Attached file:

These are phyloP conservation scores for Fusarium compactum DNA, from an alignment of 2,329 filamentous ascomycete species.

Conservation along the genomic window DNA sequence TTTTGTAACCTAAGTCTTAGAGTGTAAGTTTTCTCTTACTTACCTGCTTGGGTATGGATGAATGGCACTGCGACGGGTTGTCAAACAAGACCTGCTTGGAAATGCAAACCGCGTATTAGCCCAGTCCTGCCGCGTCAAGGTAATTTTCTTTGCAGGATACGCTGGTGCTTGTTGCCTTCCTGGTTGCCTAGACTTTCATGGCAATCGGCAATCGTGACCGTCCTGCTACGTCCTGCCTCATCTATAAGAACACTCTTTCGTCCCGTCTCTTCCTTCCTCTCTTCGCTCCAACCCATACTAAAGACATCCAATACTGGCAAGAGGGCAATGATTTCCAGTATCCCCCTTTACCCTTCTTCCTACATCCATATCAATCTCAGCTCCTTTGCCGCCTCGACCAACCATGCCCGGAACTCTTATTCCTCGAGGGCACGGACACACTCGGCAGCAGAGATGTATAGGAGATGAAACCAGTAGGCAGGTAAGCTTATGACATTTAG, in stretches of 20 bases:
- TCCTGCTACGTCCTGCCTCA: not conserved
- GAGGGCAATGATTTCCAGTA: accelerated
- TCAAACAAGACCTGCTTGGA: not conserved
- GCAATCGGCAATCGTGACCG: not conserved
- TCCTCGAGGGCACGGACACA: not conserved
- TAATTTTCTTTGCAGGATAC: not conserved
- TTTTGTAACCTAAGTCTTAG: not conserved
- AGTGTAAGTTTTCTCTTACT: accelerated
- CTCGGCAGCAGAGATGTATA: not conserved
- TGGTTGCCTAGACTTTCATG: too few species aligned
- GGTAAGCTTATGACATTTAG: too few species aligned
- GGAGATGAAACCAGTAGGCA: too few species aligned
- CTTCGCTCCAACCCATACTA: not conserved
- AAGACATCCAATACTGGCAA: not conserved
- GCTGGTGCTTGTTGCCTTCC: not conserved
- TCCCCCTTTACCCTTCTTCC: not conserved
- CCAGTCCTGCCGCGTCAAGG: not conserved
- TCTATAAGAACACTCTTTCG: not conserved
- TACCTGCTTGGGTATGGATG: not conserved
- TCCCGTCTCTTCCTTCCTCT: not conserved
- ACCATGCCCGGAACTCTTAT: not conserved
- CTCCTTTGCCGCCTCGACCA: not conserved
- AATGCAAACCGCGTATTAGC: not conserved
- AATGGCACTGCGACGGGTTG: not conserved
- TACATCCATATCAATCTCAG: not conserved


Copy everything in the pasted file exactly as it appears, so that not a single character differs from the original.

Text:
These are phyloP conservation scores for Fusarium compactum DNA, from an alignment of 2,329 filamentous ascomycete species.

Conservation along the genomic window DNA sequence TTTTGTAACCTAAGTCTTAGAGTGTAAGTTTTCTCTTACTTACCTGCTTGGGTATGGATGAATGGCACTGCGACGGGTTGTCAAACAAGACCTGCTTGGAAATGCAAACCGCGTATTAGCCCAGTCCTGCCGCGTCAAGGTAATTTTCTTTGCAGGATACGCTGGTGCTTGTTGCCTTCCTGGTTGCCTAGACTTTCATGGCAATCGGCAATCGTGACCGTCCTGCTACGTCCTGCCTCATCTATAAGAACACTCTTTCGTCCCGTCTCTTCCTTCCTCTCTTCGCTCCAACCCATACTAAAGACATCCAATACTGGCAAGAGGGCAATGATTTCCAGTATCCCCCTTTACCCTTCTTCCTACATCCATATCAATCTCAGCTCCTTTGCCGCCTCGACCAACCATGCCCGGAACTCTTATTCCTCGAGGGCACGGACACACTCGGCAGCAGAGATGTATAGGAGATGAAACCAGTAGGCAGGTAAGCTTATGACATTTAG, in stretches of 20 bases:
- TCCTGCTACGTCCTGCCTCA: not conserved
- GAGGGCAATGATTTCCAGTA: accelerated
- TCAAACAAGACCTGCTTGGA: not conserved
- GCAATCGGCAATCGTGACCG: not conserved
- TCCTCGAGGGCACGGACACA: not conserved
- TAATTTTCTTTGCAGGATAC: not conserved
- TTTTGTAACCTAAGTCTTAG: not conserved
- AGTGTAAGTTTTCTCTTACT: accelerated
- CTCGGCAGCAGAGATGTATA: not conserved
- TGGTTGCCTAGACTTTCATG: too few species aligned
- GGTAAGCTTATGACATTTAG: too few species aligned
- GGAGATGAAACCAGTAGGCA: too few species aligned
- CTTCGCTCCAACCCATACTA: not conserved
- AAGACATCCAATACTGGCAA: not conserved
- GCTGGTGCTTGTTGCCTTCC: not conserved
- TCCCCCTTTACCCTTCTTCC: not conserved
- CCAGTCCTGCCGCGTCAAGG: not conserved
- TCTATAAGAACACTCTTTCG: not conserved
- TACCTGCTTGGGTATGGATG: not conserved
- TCCCGTCTCTTCCTTCCTCT: not conserved
- ACCATGCCCGGAACTCTTAT: not conserved
- CTCCTTTGCCGCCTCGACCA: not conserved
- AATGCAAACCGCGTATTAGC: not conserved
- AATGGCACTGCGACGGGTTG: not conserved
- TACATCCATATCAATCTCAG: not conserved